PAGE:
Monday

Jul. 19, 2010

Girl Scout Picnic, 1954

by June Robertson Beisch

The parade began and the Bryant Jr. High School band
             marched through the streets of Minneapolis
wearing white shirts, blue trousers, playing John Philip Sousa

Lance, Jack, Sharon and myself on drums,
             strapped to our knees so we could play,
arms akimbo, drumsticks held high,

drum rolls, paradiddles, rim shots, flams
             while the trumpets groaned and the bystanders
cheered us on in the rain-drenched streets.

The Girl Scouts strutted ahead of us wearing
             their green uniforms, berets and badges
waving the Girl Scout flag, and smiling,

We could do anything after this, we felt,
             twirling our drumsticks between our fingers
Such joy seems unimaginable until I conjure it

Not even Wordsworth's memory of
             a field of daffodils comes close to it
The picnic later at the Minnehaha Falls Park,

then walking home much later in the dark
             still filled with the sounds of it.
To march at thirteen through the streets of Minneapolis

is to ride in triumph through Persepolis.

"Girl Scout Picnic, 1954" by June Beisch, from Fatherless Woman. © Cape Cod Literary Press, 2004. Reprinted with permission. (buy now)

In 1848, on this day, the first women's rights convention was held in Seneca Falls, New York. Three hundred people attended. In the Declaration of Sentiments, drafted by organizer Elizabeth Cady Stanton, the first public demand for women's suffrage was made. The declaration read in part, "The history of mankind is a history of repeated injuries and usurpations on the part of man toward woman, having in direct object the establishment of an absolute tyranny over her." At the time, women couldn't vote, they couldn't serve on juries, they were barred from most professions, were excluded from higher education, and were represented by their husbands in almost every way. Women did not get the right to vote until 1920, 72 years after the convention.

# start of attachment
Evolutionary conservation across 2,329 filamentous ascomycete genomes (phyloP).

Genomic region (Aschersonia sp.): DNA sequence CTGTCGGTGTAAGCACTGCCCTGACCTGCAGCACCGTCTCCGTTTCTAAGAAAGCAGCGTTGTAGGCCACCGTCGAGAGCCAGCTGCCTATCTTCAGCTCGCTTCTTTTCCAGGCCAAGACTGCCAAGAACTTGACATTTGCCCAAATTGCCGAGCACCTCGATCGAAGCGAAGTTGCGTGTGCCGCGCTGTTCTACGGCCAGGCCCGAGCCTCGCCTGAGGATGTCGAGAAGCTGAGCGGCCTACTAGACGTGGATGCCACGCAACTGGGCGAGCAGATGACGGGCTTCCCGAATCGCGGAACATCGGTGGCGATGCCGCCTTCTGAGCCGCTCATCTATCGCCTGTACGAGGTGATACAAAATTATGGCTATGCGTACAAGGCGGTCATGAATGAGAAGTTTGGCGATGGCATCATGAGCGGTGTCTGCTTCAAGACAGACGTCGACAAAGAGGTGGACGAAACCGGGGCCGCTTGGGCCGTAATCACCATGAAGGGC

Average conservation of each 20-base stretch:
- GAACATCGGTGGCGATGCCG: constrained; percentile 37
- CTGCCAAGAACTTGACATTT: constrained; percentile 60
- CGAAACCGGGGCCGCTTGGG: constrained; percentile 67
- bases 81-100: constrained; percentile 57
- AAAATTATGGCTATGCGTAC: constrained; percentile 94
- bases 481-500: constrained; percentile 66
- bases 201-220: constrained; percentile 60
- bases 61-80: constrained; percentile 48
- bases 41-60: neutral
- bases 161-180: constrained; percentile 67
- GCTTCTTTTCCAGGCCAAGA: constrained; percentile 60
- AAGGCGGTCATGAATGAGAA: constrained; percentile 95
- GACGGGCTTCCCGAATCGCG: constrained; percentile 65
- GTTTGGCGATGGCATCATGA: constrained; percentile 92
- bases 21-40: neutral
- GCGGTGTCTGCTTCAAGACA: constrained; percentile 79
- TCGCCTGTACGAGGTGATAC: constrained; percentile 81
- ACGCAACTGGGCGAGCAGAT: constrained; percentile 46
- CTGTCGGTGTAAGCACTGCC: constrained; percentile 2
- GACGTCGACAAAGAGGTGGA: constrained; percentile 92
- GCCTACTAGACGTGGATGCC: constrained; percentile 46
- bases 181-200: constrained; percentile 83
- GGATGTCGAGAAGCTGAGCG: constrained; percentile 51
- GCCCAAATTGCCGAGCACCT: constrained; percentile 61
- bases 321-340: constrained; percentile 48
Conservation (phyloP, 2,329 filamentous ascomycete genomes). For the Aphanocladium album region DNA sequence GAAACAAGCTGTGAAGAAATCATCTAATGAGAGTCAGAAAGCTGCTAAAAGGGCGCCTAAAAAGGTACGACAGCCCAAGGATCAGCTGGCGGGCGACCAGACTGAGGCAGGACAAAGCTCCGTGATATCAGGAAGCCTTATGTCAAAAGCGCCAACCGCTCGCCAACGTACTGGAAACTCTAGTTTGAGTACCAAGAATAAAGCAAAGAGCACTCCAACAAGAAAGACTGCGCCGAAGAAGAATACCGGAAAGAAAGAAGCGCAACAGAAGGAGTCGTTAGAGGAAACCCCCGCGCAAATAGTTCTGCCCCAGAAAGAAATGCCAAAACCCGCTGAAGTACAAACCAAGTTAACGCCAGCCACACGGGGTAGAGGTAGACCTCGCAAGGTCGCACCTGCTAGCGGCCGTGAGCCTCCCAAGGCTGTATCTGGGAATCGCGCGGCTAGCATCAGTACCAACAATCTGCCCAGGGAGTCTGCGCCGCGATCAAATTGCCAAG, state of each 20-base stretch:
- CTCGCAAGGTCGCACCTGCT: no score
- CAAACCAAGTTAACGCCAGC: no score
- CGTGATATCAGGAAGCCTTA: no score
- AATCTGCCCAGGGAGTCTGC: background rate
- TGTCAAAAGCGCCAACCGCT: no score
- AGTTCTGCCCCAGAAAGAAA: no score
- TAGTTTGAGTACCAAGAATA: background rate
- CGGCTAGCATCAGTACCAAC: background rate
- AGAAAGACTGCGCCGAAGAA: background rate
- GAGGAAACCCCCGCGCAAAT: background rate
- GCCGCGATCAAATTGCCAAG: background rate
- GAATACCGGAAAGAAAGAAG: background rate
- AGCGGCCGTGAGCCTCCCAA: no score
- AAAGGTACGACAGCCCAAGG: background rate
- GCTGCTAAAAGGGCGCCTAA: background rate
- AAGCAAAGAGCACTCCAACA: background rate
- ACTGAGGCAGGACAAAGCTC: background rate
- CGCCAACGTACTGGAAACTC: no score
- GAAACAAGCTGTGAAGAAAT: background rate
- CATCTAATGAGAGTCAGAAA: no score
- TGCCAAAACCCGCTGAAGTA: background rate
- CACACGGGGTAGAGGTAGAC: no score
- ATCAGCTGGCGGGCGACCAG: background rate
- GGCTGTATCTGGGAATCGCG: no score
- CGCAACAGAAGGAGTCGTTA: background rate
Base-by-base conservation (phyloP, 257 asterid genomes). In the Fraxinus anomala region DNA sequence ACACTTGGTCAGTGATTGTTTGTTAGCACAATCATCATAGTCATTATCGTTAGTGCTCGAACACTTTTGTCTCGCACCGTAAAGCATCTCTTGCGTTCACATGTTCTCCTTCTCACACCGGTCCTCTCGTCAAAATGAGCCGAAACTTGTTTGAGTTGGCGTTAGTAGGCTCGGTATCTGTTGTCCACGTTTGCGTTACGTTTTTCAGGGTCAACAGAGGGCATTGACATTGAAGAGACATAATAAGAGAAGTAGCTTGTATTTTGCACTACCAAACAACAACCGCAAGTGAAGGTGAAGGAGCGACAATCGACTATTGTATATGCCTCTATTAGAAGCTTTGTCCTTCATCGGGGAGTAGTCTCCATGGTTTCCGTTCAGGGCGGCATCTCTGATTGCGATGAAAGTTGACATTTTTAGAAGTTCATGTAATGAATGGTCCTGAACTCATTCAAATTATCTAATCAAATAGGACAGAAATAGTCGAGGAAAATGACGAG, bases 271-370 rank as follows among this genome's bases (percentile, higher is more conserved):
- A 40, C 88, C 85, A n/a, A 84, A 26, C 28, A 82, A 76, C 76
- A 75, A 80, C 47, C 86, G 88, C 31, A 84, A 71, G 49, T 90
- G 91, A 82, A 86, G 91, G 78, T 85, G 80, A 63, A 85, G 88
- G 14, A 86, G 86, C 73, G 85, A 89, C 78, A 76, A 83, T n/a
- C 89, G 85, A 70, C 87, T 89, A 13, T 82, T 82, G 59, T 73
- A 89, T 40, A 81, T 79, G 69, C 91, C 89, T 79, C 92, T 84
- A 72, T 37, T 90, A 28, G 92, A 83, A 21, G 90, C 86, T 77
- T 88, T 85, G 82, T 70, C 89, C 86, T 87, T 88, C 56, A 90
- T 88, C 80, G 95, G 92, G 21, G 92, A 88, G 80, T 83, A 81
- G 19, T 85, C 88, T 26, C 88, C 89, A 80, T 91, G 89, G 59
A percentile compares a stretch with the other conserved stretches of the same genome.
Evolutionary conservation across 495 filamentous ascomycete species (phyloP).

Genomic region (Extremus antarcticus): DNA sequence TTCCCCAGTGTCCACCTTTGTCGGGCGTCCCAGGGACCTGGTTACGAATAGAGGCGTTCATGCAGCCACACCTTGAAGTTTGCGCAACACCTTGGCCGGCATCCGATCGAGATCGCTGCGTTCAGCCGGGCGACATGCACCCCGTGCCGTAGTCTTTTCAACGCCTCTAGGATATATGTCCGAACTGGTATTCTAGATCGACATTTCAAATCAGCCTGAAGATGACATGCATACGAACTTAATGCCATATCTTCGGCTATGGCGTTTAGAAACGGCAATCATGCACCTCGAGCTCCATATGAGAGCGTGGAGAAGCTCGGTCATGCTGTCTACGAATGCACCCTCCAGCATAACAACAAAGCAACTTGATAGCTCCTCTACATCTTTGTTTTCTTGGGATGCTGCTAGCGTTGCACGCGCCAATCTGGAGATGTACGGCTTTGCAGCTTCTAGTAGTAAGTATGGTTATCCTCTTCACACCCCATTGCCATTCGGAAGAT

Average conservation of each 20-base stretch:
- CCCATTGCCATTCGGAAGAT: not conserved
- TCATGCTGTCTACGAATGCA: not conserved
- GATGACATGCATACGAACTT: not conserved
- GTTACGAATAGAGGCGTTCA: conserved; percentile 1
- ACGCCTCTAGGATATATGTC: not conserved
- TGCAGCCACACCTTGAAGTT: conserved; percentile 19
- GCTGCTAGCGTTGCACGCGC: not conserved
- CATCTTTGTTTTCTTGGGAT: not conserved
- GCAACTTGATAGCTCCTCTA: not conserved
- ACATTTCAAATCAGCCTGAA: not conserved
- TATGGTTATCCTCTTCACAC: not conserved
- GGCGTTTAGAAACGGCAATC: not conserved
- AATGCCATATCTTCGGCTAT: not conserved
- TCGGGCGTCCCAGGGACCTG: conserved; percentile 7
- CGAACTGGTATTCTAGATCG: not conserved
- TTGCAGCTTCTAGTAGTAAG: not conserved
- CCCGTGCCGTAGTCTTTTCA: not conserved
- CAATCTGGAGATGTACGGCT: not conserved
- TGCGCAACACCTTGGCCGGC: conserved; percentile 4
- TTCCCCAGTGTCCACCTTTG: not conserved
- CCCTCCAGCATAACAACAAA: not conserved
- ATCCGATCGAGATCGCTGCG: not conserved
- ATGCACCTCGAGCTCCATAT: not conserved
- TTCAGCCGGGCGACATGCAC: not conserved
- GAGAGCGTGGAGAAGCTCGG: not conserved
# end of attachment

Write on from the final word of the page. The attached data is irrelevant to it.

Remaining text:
It was on this day in 1692 that Rebecca Nurse, Susannah Martin, Elizabeth Howe, Sarah Good, and Sarah Wildes were hanged for witchcraft in Salem, Massachusetts. Their accusers were mostly young girls who fell sick with strange fits and hallucinations, and then testified that they had seen these women flying through the air or asking them to sign the Devil's book.

Today, many scholars see the witchcraft trials as a product of tensions in and around Salem. There was a strong divide between the town of Salem, a prosperous port town, and the village of Salem, which was a poorer farming town. The village of Salem formed its own congregation, and it was divided bitterly over the choice of minister, but eventually selected Samuel Parris, who was the choice of one prominent Salem clan, the Putnams. It was Parris's daughter Betty and her cousin who first displayed the symptoms that were quickly labeled the result of witchcraft, and the girls were soon joined by one of the Putnam daughters, Ann. The Putnams were enthusiastic witch hunters, with Ann's mother, also named Ann, accusing fellow townspeople as well. In general, people who were accused of witchcraft fell into two categories. Some were easy targets — they were old, social misfits, or generally unpopular. Others were upstanding citizens but their accusers had something to gain, either property or status, from the downfall of the people they accused.

On top of the personal politics, Salem had been engaged for years in failed wars with Native American tribes, and morale was low. So witchcraft provided a convenient excuse: Not only was the Devil in league with Salem's enemies, but Ann Putnam claimed that the town's former minister, George Burroughs, was also a witch, and he had bewitched soldiers so that they would lose against the Native Americans. Burroughs, once a popular minister, was one of 20 people executed for witchcraft — 14 women and five men were hanged, one man was crushed to death by stones for refusing to stand trial, and five more people died in prison.

Eventually the furor of the witch trials subsided. The Reverend Increase Mather was the president of Harvard, and his son Cotton had been one of the leading ministers to promote the use of spectral evidence in the trials, which allowed testimony of supernatural events to count as solid evidence. In October of 1692, less than three months after Nurse, Martin, Howe, Good, and Wildes were hanged, the elder Reverend Mather spoke out against using spectral evidence, and he wrote: "It were better that 10 suspected witches should escape than one innocent person should be condemned." In 1697, Samuel Parris was replaced by a new minister, Joseph Green, who urged the most prominent accusers to publicly apologize, and who tried to mend town rivalries.

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